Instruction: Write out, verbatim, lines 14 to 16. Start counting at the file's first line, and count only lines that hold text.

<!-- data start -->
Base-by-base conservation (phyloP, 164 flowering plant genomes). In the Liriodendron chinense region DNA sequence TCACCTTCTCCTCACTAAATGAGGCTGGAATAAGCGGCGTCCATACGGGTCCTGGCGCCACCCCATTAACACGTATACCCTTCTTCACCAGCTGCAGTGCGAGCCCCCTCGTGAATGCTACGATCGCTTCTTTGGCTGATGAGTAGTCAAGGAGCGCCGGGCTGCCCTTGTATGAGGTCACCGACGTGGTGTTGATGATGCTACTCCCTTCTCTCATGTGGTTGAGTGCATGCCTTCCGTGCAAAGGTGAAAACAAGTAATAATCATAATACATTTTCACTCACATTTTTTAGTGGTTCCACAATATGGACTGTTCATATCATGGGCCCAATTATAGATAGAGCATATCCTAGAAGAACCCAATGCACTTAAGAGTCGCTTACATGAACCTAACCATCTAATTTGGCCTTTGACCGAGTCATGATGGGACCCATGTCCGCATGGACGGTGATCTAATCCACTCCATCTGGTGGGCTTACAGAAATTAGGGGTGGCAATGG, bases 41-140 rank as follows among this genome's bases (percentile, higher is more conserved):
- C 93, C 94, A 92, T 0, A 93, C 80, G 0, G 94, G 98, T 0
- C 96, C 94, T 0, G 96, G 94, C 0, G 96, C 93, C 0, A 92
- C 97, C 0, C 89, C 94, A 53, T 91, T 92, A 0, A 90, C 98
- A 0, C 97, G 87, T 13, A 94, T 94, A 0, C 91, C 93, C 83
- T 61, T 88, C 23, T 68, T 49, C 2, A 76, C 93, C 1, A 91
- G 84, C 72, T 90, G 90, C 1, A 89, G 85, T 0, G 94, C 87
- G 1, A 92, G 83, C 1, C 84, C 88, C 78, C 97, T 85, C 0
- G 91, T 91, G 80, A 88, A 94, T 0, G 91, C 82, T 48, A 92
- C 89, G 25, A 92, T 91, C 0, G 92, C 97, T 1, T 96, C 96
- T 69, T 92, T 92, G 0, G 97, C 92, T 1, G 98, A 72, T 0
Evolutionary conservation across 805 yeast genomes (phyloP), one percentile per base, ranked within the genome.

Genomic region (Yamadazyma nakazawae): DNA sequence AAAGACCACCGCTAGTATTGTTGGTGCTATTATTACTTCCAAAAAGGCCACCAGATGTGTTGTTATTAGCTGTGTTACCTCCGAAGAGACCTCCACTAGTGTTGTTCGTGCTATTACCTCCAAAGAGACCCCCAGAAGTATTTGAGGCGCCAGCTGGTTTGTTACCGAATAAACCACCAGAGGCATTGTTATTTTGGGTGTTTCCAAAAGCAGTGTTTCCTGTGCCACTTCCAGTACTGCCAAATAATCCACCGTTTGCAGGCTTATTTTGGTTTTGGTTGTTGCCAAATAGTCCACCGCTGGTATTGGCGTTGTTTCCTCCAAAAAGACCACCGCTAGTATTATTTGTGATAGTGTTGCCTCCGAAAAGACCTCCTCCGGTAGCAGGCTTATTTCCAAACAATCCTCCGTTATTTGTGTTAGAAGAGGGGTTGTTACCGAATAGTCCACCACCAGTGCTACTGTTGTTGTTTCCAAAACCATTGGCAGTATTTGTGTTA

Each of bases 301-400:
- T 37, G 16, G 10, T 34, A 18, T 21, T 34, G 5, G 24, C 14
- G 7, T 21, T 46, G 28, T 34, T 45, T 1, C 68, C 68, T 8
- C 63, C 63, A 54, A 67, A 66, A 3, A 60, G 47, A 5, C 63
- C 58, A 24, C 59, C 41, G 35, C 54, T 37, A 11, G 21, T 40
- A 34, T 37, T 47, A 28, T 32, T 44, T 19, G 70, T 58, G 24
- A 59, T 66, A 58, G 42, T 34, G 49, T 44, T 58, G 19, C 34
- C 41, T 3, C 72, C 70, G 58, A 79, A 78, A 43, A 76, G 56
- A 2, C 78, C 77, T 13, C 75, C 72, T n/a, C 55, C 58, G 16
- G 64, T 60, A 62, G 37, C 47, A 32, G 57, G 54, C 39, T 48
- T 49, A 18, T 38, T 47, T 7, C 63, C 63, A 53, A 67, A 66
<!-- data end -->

Each of bases 301-400:
- T 37, G 16, G 10, T 34, A 18, T 21, T 34, G 5, G 24, C 14
- G 7, T 21, T 46, G 28, T 34, T 45, T 1, C 68, C 68, T 8